Australian family businesses are optimistic about their future growth prospects and are becoming increasingly adept at managing and facilitating change.
"It is no surprise that family businesses with an entrepreneurial culture are outperforming others. Innovativeness, the willingness to take risks, delegate authority and proactively seek new ideas and opportunities are all important attributes for developing a sustainable competitive advantage, that technology can help to harness.” – Bill Noye
Since 2005, we have sought to better understand the unique nature, opportunities and challenges of family owned businesses, and in this year’s survey we have gone deeper, to identify the characteristics of high performing family businesses.
Produced in collaboration with Family Business Australia and the University of Adelaide's Family Business Education and Research Group (FBERG), the Family Business Survey 2015 reveals the five key trends that are shaping the future of Australian family business.
One of the greatest challenges in 2015 is balancing business objectives with those of the family. Results from this year’s survey also suggest that this is one of the top reasons for conflict in family business.
Top business objectives include product and service quality, cash flow, and net profit. Top family objectives include financial security for the family, personal challenge, satisfaction and rewards; and quality of life outside work.
Below are the characteristics of family businesses that are able to achieve a business/family objective balance:
We found that too much emphasis on business can cause conflict and resentment within the family. Conversely, an over-emphasis on family objectives can undermine business performance.
Over 80 percent of the family businesses surveyed indicated they had experienced some conflict or tension between family members over the last 12 months. The most common reasons for conflict were issues around the following:
Analysis of the 2015 survey data reveals that family businesses with a Family Council (i.e. formal family gatherings) are significantly less likely to have encountered conflict within the family within the last 12 months.
Nearly 80 percent of businesses surveyed say they are optimistic about their future growth prospects, but we also wanted to know the effect of technological change on family businesses.
Businesses agreed that technological change is creating disruptions in the way business is done, with more than half of reporting that this change is creating a positive impact on their business, including:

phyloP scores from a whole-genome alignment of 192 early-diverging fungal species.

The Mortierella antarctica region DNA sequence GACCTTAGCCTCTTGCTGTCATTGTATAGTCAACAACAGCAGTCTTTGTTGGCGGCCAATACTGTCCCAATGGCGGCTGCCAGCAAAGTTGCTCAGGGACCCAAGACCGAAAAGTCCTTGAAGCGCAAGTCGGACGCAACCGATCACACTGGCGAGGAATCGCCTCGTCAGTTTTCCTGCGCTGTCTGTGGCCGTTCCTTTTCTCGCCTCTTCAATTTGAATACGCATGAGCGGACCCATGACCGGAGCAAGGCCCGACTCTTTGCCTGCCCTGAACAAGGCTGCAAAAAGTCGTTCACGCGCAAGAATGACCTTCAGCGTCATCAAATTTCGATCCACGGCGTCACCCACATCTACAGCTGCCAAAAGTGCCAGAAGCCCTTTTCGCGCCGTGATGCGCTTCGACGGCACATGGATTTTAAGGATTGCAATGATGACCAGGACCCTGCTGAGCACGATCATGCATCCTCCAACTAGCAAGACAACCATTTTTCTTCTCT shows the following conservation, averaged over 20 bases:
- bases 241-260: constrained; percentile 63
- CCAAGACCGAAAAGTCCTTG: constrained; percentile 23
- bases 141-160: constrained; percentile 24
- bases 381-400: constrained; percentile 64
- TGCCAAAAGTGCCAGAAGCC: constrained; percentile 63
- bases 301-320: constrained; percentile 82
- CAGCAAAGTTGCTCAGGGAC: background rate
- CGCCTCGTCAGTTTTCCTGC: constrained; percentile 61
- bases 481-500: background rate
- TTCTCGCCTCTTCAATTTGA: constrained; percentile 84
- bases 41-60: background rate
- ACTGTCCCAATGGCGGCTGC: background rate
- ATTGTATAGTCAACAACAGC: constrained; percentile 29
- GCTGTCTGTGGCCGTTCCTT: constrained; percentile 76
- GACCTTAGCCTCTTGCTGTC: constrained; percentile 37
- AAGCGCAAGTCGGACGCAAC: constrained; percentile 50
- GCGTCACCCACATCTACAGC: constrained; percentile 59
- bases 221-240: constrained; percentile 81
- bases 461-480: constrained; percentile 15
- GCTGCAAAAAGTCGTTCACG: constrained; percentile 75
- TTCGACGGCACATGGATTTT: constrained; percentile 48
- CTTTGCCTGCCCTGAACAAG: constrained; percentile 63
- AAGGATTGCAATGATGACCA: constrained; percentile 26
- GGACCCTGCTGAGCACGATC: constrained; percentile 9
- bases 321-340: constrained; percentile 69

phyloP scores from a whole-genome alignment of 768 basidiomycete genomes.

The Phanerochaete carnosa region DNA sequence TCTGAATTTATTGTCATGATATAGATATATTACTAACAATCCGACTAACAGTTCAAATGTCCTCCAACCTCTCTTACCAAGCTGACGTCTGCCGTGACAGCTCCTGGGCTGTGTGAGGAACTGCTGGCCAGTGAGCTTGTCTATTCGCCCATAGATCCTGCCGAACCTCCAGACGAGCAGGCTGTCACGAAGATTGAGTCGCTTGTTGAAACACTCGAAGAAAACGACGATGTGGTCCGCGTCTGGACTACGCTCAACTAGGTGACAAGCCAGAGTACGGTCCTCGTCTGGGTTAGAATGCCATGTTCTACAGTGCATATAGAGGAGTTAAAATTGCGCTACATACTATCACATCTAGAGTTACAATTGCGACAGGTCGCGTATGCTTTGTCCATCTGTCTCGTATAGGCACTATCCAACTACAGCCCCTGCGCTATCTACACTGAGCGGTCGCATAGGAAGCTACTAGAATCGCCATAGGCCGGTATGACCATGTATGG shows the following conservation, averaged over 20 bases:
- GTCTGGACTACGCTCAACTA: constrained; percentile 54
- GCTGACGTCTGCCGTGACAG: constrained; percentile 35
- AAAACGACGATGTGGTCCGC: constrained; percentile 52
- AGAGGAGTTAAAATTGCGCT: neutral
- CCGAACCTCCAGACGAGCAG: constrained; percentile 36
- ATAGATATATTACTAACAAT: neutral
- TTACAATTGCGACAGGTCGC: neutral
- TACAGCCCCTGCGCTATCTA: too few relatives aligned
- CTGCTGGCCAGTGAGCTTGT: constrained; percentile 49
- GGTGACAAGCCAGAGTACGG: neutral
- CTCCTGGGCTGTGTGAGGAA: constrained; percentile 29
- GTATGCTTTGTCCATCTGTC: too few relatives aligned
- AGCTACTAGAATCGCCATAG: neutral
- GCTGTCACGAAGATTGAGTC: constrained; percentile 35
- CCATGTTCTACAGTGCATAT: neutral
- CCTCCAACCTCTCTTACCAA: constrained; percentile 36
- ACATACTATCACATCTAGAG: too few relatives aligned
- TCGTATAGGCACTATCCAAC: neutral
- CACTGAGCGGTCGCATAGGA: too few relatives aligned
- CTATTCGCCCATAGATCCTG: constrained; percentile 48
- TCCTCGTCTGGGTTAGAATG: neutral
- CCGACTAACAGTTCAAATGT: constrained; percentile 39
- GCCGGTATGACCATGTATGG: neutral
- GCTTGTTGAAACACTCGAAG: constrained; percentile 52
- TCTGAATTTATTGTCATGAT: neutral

However, over 20 percent indicated that technological change is increasing the costs of doing business, as well as increasing competition.
There is an increasing trend for family businesses to adopt formal governance mechanisms. These are critical for aligning the needs of both the family and the business, developing goals and increasing business performance.
Significant increases in the 2015 survey included:
There is also a noticeable trend for family businesses to appoint non-executive directors from within the family. Seventy-two percent of non-executive directors are family members, which is more than 50 percent higher than 2013.
For all family CEOs, there will come a time to pass on the leadership baton. Seventy-six percent of businesses surveyed expect to appoint a new CEO in the next 5 years, and 60 percent of those businesses intend to pass on leadership to a family member.
It is essential that a suitable successor is appropriately prepared and that the CEO hands over the reins in a timely manner. However, 55 percent of those passing on leadership in the next 2-3 years do not believe their successor is ready. CEOs believe their potential successor needs to work on:
In regards to ownership, the survey overwhelmingly suggests that most family businesses will undergo some form of ownership change in the next 5 years:
Consistent with prior research, family businesses appear to be ill-prepared for exit/succession with regard to their documented plans, however, encouragingly are more prepared than in 2013.
© 2017 KPMG, an Australian partnership and a member firm of the KPMG network of independent member firms affiliated with KPMG International Cooperative (“KPMG International”), a Swiss entity. All rights reserved.
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